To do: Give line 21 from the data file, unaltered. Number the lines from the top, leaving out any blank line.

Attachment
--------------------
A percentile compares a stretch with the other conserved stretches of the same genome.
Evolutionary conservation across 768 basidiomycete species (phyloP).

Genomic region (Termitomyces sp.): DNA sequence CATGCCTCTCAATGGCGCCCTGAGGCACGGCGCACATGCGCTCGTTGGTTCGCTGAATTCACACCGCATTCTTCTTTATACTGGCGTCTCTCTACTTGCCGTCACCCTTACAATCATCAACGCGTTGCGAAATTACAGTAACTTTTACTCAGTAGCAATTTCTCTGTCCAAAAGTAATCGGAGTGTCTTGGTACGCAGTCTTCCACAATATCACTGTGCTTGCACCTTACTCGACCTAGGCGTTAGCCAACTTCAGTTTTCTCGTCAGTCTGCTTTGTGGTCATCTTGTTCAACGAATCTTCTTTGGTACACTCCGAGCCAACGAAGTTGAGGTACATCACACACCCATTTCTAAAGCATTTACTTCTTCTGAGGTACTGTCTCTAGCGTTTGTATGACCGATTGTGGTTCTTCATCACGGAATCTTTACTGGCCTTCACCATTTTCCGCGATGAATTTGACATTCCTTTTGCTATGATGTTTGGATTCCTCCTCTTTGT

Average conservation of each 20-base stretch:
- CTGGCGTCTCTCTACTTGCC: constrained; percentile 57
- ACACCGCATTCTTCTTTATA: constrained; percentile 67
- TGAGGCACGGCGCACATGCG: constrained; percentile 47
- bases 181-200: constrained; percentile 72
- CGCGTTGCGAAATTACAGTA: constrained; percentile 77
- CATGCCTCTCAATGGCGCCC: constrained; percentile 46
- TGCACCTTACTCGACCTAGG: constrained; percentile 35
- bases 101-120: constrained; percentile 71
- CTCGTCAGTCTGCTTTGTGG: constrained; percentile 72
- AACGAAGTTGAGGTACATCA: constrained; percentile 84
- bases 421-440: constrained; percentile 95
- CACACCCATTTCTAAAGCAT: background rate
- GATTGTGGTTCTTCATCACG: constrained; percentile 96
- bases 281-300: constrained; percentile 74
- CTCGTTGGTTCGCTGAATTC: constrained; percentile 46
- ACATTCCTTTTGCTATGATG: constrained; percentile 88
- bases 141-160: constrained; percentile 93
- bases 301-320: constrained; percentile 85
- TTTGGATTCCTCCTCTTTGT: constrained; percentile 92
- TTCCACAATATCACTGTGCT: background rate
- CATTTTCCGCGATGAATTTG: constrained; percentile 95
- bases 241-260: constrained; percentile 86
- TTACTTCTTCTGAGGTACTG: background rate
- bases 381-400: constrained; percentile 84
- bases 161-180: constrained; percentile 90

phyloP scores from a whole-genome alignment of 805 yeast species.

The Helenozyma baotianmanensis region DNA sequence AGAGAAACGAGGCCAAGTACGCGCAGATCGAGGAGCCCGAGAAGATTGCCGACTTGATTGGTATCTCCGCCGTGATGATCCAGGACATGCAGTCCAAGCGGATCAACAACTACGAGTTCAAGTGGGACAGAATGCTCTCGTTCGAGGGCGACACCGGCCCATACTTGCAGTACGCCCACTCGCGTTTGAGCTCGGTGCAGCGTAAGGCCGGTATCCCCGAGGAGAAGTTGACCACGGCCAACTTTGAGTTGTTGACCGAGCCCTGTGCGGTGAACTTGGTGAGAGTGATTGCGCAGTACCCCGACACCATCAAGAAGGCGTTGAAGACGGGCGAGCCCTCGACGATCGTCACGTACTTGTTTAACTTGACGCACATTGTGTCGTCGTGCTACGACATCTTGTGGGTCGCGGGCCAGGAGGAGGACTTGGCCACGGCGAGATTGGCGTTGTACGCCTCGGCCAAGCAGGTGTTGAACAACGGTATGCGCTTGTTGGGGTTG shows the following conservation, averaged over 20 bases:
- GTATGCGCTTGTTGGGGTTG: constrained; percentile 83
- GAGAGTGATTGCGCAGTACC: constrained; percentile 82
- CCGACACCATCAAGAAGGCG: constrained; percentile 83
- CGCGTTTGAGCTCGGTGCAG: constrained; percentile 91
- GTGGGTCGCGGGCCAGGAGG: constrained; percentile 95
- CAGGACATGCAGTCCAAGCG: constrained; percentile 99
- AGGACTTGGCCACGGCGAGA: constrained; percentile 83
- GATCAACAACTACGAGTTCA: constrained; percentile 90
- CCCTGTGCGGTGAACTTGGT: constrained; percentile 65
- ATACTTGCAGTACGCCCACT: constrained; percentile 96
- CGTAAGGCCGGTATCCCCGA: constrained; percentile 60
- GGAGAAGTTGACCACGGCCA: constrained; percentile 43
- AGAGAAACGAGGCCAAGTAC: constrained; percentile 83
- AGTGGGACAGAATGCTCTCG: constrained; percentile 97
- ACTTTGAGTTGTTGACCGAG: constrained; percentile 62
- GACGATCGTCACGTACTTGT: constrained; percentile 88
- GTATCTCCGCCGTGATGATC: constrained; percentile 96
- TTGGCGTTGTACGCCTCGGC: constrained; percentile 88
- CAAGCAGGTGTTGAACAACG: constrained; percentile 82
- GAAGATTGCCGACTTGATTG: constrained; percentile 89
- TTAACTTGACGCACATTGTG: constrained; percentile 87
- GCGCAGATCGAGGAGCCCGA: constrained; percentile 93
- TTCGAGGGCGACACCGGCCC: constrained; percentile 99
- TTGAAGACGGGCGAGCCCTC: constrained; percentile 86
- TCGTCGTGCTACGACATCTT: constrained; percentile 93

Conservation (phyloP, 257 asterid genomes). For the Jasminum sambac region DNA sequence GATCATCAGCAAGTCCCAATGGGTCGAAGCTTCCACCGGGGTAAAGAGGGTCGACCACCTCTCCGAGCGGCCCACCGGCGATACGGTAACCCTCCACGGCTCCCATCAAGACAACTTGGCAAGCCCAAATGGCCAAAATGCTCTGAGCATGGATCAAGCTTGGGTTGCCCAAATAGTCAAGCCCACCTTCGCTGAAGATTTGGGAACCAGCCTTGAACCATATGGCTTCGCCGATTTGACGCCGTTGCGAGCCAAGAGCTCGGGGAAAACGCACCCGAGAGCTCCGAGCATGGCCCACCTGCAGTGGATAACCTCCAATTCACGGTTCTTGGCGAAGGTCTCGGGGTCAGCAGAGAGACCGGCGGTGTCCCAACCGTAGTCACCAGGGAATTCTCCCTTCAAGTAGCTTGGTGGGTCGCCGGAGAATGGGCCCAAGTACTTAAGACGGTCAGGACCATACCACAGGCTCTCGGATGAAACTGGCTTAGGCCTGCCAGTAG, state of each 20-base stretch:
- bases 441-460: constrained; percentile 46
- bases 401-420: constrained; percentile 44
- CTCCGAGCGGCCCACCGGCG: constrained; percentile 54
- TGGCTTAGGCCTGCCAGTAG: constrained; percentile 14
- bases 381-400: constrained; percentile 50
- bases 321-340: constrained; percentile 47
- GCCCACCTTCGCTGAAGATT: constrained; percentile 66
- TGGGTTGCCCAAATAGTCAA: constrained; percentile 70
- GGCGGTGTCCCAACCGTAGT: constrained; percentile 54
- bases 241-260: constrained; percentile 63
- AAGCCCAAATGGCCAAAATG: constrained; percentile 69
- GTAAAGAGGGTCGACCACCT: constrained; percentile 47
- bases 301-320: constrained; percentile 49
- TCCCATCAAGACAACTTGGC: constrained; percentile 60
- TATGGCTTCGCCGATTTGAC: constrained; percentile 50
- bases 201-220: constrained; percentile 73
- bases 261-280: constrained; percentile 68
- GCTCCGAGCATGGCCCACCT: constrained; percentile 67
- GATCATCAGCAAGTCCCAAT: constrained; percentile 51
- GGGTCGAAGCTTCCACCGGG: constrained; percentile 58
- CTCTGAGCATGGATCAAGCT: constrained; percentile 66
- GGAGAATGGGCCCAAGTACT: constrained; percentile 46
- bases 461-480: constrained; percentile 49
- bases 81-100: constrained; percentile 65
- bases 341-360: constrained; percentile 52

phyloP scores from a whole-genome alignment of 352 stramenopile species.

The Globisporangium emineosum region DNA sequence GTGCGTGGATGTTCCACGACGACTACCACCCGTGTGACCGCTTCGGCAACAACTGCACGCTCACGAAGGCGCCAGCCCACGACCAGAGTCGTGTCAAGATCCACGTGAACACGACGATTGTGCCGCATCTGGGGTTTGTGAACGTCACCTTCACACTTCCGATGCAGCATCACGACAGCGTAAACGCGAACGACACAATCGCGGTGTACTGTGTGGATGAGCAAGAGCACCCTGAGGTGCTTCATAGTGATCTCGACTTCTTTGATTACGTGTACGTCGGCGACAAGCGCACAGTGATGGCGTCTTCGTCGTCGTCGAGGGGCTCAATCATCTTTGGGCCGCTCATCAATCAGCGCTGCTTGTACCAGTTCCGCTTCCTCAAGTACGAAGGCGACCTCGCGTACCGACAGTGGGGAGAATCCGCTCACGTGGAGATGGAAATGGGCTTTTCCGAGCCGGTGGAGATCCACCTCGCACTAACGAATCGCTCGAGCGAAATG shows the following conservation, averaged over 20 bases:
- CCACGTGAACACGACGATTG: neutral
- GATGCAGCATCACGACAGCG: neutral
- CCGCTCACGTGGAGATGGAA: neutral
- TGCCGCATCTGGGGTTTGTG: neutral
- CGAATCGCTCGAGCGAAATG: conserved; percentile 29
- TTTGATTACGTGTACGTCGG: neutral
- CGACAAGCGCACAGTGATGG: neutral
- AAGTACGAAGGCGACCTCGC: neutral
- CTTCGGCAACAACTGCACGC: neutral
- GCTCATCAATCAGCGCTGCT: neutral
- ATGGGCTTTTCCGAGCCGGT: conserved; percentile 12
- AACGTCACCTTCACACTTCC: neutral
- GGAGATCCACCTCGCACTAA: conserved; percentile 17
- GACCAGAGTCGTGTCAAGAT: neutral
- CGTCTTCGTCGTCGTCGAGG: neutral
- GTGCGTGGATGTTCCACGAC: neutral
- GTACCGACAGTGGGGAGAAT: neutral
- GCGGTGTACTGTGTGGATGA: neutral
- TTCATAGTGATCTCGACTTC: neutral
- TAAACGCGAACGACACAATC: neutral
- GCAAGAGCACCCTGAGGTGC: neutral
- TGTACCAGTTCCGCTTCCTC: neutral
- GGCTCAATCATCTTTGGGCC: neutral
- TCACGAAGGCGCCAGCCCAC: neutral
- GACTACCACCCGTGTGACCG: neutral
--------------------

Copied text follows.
- bases 141-160: constrained; percentile 93